NP20-6-000: Bonneville Power Administration
Reliability Standard: TOP-002-2.1b; TOP-004-2; TOP-007-0; IRO-005-3.1(a); IRO-010-1a
Requirement: TOP-002-2.1b: R1, R4; TOP-004-2: R1; TOP-007-0: R1; IRO-005-3.1(a): R9; IRO-010-1a: R3; IRO-005-3.1a: R9; IRO-0101a: R3
Violation ID: WECC2017017579, WECC2017017591, WECC2017017588, WECC2017017589, WECC2017017584, WECC2017017585
Method of Discovery: Self-Report
Violation Risk Factor: Medium (TOP-002-2.1b, IRO-010-1a); High (TOP-007-0); Lower (IRO-005-3.1a)
Violation Severity Level: High (TOP-002-2.1b R1); Severe (IRO-010-1a, IRO-005-3.1a, TOP-007-0); Moderate (TOP -002-2.1b R4)
Issue: On May 18, 2017, BPA submitted a Self-Report stating, as a Transmission Operator (TOP), it had a potential noncompliance with TOP-002-2.1b R1. On November 30, 2016, BPA was implementing an outage as a part of the boundary Remedial Action Scheme (RAS), which entailed line loss logic for three separate lines. BPA did not correctly implement the published Study Limit Information Memo (SLIM), as is required by BPA's Operating Plan during the outage. The Dispatcher, implemented a restricted generation limit of 650 MW at the boundary generation station, rather than at the flowgate as specified. BPA did not lower the boundary SOL from 1300 MW to 650 MW. This mistake resulted in BPA operating a boundary SOL that was 650 MW higher than the setting should have been. As a result, the boundary RAS was operated in a degraded state. In addition, BPA had not included the boundary RAS in the list of Special Protection Systems that were incorporated into the Coordinated Outage System and therefore not reported to BPA's RC.
The outage work that resulted in the boundary RAS is usually completed one line at a time. When the SLIM was issued in this case, the Dispatcher also reviewed a Dispatch Standing Order (DSO) but the guidance was not applicable, which resulted in BPA not manually entering the SOL into the control system and causing the alarm monitoring to not alert to three SOL exceedances between 2:15 PM and 2:45 PM on November 30, 2016. Due to the lack of alarms, the Dispatcher did not realize there were SOL exceedances.
Finding: WECC determined these violations in aggregate posed a moderate risk and did not pose a serious and substantial risk to the reliability of the BPS. In this case, BPA was already operating its system with the RAS in a degraded state. If BPA were to have lost another line, the RAS could have caused a loss of load and potentially opened the remaining lines entirely. Further, BPA implemented weak preventative controls but effective monitoring controls as this issue was discovered during a routine monitoring activity nine days after the issue occurred, on December 9, 2016. As compensation, instead of setting the correct SOL, BPA instructed the main generation station for these lines to limit its generation to 650 MW. This action by BPA reduced the risk because instead of changing the SOL to address its mistake, it instructed the main generation station to limit its generation which then lowered the flows on the path without changing the SOL.
Duration of Violation: About 7 ½ hours on November 30, 2016
FERC Order: Issued December 30, 2019 (no further review)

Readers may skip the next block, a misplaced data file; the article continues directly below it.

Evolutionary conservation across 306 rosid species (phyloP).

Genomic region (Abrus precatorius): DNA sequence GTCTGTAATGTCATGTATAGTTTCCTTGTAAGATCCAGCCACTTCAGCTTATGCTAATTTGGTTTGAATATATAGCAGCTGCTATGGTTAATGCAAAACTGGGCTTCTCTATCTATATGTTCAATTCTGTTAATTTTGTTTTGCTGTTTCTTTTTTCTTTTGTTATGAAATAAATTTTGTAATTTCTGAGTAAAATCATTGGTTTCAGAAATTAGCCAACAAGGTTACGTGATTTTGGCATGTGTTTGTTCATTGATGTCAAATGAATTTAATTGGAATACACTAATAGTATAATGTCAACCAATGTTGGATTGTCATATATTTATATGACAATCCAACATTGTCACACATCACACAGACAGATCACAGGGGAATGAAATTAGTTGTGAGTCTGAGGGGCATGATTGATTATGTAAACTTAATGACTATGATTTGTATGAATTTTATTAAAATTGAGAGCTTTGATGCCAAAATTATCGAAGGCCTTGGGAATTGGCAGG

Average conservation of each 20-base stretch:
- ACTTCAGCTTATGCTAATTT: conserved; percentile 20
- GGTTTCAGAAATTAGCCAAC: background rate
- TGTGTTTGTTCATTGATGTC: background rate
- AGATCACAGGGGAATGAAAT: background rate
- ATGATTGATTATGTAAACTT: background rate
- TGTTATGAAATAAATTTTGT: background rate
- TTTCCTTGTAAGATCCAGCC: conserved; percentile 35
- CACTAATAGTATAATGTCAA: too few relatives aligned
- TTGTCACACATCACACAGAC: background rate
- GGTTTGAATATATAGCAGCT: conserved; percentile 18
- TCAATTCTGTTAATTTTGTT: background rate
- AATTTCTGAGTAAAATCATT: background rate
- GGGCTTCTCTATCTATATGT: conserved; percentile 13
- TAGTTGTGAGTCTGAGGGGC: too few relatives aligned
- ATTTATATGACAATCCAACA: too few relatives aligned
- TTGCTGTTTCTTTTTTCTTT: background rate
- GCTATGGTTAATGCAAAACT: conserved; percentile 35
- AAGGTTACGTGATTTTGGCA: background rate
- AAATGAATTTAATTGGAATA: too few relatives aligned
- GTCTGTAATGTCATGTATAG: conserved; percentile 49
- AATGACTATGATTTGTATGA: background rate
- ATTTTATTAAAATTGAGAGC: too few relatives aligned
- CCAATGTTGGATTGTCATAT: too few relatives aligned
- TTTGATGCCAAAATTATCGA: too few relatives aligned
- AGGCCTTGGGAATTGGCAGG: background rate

Reliability Standard: IRO-005-3.1a
Violation Risk Factor: High
Violation Severity Level: Lower
Issue: MISO self-certified that some of its facilities experienced a diminished ability to determine post contingency voltage and thermal conditions for six hours on January 30, 2013. Due to sequencing issues in MISO's remedial action scheme, a shift engineer implemented a corrupt contingency case file into the Energy Management System resulting in the real-time contingency database to operate with 2,626 less contingencies. Personnel were unable to identify the alarm for the incorrect number of contingencies because several additional alarms were ringing at the same time. However personnel became aware of and corrected the issue when several 69 kV lines experienced new post contingency overloads due to a trip in a transmission line.
Finding: ReliabilityFirst determined that the violation posed a moderate risk to the BPS reliability as MISO was not monitoring its RC effectively. However, MISO continued to perform real-time monitoring and there were no IROLs associated with the violations. While SOLs were exceeded they did not result in any post-contingency stability or voltage issues and there was no evidence of pre-contingent thermal, stability or voltage issues. In addition, four projected post-contingent SOLs did not exceed the BES parameters. MISO neither admitted nor denied the violations. In approving the settlement agreement, the NERC BOTCC found that issues related to MISO's Network Model were only associated with the monitoring of post-contingent element conditions and did not hinder MISO's ability to perform other monitoring functions. Moreover, the issues were not related, affected a small percentage of the facilities MISO monitors and were indicative of other technologies that depend on large amounts of data. This was MISO's first violation of the standard and none of the violations posed a serious or substantial threat to BPS reliability. While MISO self-reported the violations, they were delayed. But MISO did have an internal compliance program in place, which ReliabilityFirst considered a mitigating factor. MISO was cooperative throughout the duration of the violation and there was no evidence that it attempted to conceal the violations.
Penalty: $0 (aggregate for 4 violations)
FERC Order: Pending
NP20-1-000: Peak Reliability (PEAK)
NP18-10-000: Electric Reliability Council of Texas, Inc. (ERCOT)